advertisement Gives Itself A Makeover

The GIF-friendly revamp portends a brighter future for Hearst digital


Sexy, and responsive? Now that’s a man–er, website–we can get behind.


Yesterday Hearst unveiled a new look for, the rising star in its portfolio of digital brands. Responsive to mobile and developed with social traffic in mind, the new site, designed by Code and Theory, provides editors with a flexible toolkit for publishing content and holding readers’ scattered attention. The clean layout presents readers with a continuous stream of headlines and images that cascade beneath a horizontal navigation bar running across the top of each page; the familiar pink of the Cosmopolitan logo, locked at top left, is the only overt nod to the brand.

For Hearst, the site represents “something to build on,” says Troy Young, president of digital. He cites as business goals the ability to publish and manage content more efficiently, as well as the ability to better monetize traffic through personalized recommendations that effectively transform the site into an engine for native advertising. “Our goal was to wrap the consumer in content in a way that they really valued,” he says. Elle and Esquire are scheduled to adopt the technology underpinning by the end of the year, with other brands to follow.


The new system is a significant leap forward in a famously conservative industry. Professional-looking online magazines are easier than ever to create, thanks to templates on WordPress and elsewhere, and yet many media executives remain uncomfortable with the rhythms and vocabulary of the “interwebs.” Take the recent redesign of Sports Illustrated, which bears the scars of design by committee.

The dangers are real for legacy print publications: In the case of Sports Illustrated, upstarts like BleacherReport have been leaving competitors in the dust. Cosmopolitan, in turn, has been fending off fashion and beauty sites like Refinery29 and PopSugar. Yet amid the emergence of those younger brands, traffic to Cosmopolitan has doubled since editor Amy Odell jumped ship from Buzzfeed to lead the digital imprint last September. In May, the most recent month for which data is available, the site attracted 30 million unique visitors–nearly a third of the 100 million attracted by Hearst brands overall.

“It’s fun, fast, and beautiful, but also, easy to navigate and read, and personalized for each of you,” Odell wrote in her editor’s note explaining the changes.


With help from Code and Theory, Hearst began to reimagine the site, inside and out, last July, shortly before Odell accepted her job offer.

An example sponsored story

“A redesign isn’t just the aesthetics,” says Dan Gardner, cofounder of Code and Theory, which has been on a roll in the magazine world after winning Webby Awards for its reboots of Variety and Nautilus earlier this year, as well as designing sites for GQ, Vogue, and more. He compares the new platform to a “design API”: “It’s really a system of tools that can be spun up in different ways.”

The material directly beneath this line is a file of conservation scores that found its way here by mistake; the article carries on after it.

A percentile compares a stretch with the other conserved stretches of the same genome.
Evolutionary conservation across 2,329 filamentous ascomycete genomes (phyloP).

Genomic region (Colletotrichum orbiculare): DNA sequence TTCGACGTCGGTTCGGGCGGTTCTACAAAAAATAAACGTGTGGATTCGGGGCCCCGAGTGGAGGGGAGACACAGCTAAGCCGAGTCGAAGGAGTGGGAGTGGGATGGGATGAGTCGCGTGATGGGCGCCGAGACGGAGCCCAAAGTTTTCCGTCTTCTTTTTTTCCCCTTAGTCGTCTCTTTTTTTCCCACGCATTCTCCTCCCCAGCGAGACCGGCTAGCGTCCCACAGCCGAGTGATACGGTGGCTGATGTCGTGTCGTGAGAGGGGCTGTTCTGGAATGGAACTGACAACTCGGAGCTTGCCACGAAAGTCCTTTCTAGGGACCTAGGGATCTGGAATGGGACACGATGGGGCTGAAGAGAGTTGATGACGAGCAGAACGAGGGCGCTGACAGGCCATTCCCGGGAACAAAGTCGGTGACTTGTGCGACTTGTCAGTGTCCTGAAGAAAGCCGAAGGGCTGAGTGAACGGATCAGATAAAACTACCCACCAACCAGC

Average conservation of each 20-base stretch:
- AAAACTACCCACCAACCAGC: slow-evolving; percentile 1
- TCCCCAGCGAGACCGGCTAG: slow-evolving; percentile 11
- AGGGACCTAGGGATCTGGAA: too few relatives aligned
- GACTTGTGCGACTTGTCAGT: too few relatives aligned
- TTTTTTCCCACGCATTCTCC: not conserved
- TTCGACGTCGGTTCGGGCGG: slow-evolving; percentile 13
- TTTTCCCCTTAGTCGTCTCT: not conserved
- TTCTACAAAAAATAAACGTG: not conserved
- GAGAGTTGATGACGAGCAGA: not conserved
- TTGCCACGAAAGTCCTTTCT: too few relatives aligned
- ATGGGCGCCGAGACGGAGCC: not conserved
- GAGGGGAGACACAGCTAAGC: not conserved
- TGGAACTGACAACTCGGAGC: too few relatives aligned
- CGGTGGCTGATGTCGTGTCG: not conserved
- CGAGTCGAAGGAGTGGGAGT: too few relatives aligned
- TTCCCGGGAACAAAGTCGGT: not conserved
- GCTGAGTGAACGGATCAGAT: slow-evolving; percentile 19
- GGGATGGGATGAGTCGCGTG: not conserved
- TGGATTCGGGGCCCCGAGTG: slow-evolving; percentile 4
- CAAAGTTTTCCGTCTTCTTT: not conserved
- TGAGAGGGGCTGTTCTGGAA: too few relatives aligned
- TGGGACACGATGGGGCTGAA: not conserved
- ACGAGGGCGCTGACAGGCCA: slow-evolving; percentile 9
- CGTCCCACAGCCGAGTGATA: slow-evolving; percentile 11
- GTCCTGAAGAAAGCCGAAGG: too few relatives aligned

On the back-end, that means giving editors shortcuts like a Photoshop replacement that scales and crops images after they upload to the site. They can also create galleries with a simple folder drag-and-drop, and rearrange the home page as if it were comprised of cards on a bulletin board.

In a win for Hearst sales and marketing, the same analytics functionality that recommends relevant stories can recommend relevant native advertisements. Young goes so far as to call the new system one for “content marketing,” rather than content management, geared toward “delivering the right piece of content to the right audience at the right time.” Stories like this nail art how-to–sponsored by partner Sally Hansen, complete with a sidebar advertisement–demonstrate that potential in action.


As for the front-end, Cosmopolitan is more welcoming than ever to its 69% of visitors on mobile devices, with oversize, thumb-friendly sharing buttons and a continuous scroll of content. In a modern twist on “vintage” Internet icons like the Reddit alien, which famously “evolved” from amoeba to intelligent life form and won a cult following in the process, the home page displays a banner image that editors will update daily, with an eye toward winning a similarly loyal audience. Yesterday, they featured a cat GIF. “It’s a mix between digital art and a digital magazine cover of sorts,” Young says.

The site is still a work in progress. “Building in this way gives you endless opportunities to learn,” says Mike Treff, managing partner at Code and Theory. “Just by learning from the data and really being attentive to the audience, you can reprogram to deliver on that.”

Already, Young says, lessons from the relaunch process are informing his team’s strategy. “I think at first we were trying to balance two worlds in a way that wasn’t creating a product for a millennial woman manically reading our content on a mobile phone,” he says. “We were trying to balance the curatorial feature-driven magazine idea with the frenetic idea of the Internet, and we wanted to bridge those two concepts in a single interface. We ended up simplifying it dramatically.”

So far, that looks to have been the right decision. After all, it doesn’t get much simpler than shirtless male models and puppies.

About the author

Senior Writer Ainsley Harris joined Fast Company in 2014. Follow her on Twitter at @ainsleyoc.